Lucille McLauchlan, 33, took money from an elderly patient while at King's Cross Hospital, Dundee, in 1996, and then forged references to get work. She was also convicted of reset - handling a stolen bank card.
The court appearance followed the nurse's release from Saudi Arabia earlier this year. She spent 17 months in jail after being convicted of being an accessory to murder.
Sheriff Alastair Stewart, at Dundee Sheriff Court, deferred sentence until 18 January for reports.
Although she was found guilty of using the bank card, McLauchlan was acquitted of stealing it while working at the Dundee hospital. And while found guilty of using forged references, she was cleared of allegedly using them to obtain a job in Saudi Arabia.
The court heard that one of the most crucial pieces of evidence that helped to convict her of the theft of pounds 300 was a two-and-a-half-minute sequence from a bank security video, which showed McLauchlan next to a cash machine in Dundee.
McLauchlan was unable to say what she had been doing there as she did not have an account at the branch.
Sheriff Stewart described her actions and the length of time spent at the machine as "highly suspicious".
"It is theoretically possible that she may have been doing something else such as making a balance inquiry but I suggest that is the sort of fanciful speculation that juries are directed to avoid."
The sheriff described McLauchlan's use of forged references, which she gave to the Speedwell Nurses Recruitment Agency, Dundee, as "a clearly thought out and planned pattern of deceit with a view to obtaining employment abroad". He said they contained "untrue statements" and "complete lies".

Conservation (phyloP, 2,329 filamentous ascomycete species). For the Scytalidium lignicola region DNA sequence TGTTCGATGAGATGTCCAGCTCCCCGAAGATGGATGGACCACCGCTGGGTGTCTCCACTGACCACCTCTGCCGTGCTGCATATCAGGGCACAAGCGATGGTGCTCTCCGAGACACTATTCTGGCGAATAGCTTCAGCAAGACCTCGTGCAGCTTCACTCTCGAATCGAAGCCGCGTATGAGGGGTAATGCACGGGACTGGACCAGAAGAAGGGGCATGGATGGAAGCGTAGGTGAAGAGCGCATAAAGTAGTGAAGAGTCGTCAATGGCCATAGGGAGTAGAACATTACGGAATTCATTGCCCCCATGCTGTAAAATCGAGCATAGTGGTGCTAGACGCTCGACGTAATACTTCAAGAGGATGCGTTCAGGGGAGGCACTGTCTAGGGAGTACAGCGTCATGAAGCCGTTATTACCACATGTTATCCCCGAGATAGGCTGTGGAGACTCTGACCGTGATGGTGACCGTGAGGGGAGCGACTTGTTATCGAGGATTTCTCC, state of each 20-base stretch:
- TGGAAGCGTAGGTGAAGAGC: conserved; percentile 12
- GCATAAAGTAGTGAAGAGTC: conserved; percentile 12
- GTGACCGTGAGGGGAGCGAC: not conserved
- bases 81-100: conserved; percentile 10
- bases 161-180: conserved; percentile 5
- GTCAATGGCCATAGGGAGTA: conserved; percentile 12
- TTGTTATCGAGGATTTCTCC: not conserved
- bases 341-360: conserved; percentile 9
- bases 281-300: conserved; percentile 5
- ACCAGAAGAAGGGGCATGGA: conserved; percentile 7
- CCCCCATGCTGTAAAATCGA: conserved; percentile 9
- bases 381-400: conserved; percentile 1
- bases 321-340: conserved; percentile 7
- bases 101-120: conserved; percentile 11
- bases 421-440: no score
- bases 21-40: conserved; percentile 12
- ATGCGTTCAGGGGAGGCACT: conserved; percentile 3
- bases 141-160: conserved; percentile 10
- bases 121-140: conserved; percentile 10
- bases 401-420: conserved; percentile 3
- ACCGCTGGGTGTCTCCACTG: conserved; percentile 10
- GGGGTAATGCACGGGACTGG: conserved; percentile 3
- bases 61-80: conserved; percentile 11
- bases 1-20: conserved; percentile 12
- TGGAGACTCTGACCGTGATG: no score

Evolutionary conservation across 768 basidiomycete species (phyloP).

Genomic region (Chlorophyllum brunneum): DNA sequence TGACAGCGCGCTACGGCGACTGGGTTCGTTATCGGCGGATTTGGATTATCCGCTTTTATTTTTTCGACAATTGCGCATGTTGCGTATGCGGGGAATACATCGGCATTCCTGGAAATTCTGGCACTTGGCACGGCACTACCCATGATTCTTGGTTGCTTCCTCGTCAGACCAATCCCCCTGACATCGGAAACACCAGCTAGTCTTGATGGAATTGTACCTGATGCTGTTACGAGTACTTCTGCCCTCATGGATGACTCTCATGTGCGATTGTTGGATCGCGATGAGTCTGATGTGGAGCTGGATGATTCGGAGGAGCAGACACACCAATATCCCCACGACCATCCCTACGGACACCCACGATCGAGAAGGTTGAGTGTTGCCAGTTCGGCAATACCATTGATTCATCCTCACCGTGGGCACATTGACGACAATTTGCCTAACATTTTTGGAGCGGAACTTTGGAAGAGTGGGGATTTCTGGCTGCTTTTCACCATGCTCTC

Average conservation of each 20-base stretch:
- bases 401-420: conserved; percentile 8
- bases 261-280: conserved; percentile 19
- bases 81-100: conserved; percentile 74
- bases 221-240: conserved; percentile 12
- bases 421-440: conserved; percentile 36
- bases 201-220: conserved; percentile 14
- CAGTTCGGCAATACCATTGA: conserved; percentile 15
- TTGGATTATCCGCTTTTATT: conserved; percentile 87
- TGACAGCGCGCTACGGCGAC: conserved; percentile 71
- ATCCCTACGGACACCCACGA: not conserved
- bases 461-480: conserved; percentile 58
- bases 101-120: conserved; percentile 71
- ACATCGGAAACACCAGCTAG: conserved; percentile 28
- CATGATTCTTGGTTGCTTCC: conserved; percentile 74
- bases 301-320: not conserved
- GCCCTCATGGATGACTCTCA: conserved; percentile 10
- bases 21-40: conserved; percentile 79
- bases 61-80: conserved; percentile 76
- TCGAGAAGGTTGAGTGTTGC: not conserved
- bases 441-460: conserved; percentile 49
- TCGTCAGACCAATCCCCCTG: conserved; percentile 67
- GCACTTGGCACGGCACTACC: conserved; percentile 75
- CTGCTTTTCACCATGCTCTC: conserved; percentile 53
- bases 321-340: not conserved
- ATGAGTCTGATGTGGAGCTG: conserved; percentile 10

McLauchlan - who appeared under her married name of Ferrie - sat impassively in the dock as the verdicts were read out and refused to speak to reporters as she left the court.
One of the references purporting to come from Loraine Deuchars of King's Cross Hospital spoke of McLauchlan's "good working relationship with staff" and described her as "very popular" with patients and relatives. But Miss Deuchars told the court she had not seen the letter.
McLauchlan was suspended by King's Cross Hospital in April 1996 after a police investigation into the missing bank card and she was sacked after a hearing on 14 May.
By that time she had approached the agency, asking about work abroad. Soon after, she got a job at the King Fahd military hospital in Saudi Arabia. While there, McLauchlan was jailed with Deborah Parry, another nurse, after the death of Yvonne Gilford, an Australian, in 1996.
A Saudi court convicted her of being an accessory to murder and sentenced her to eight years in prison and 500 lashes. She flew home after her sentence was commuted in May.Reuse content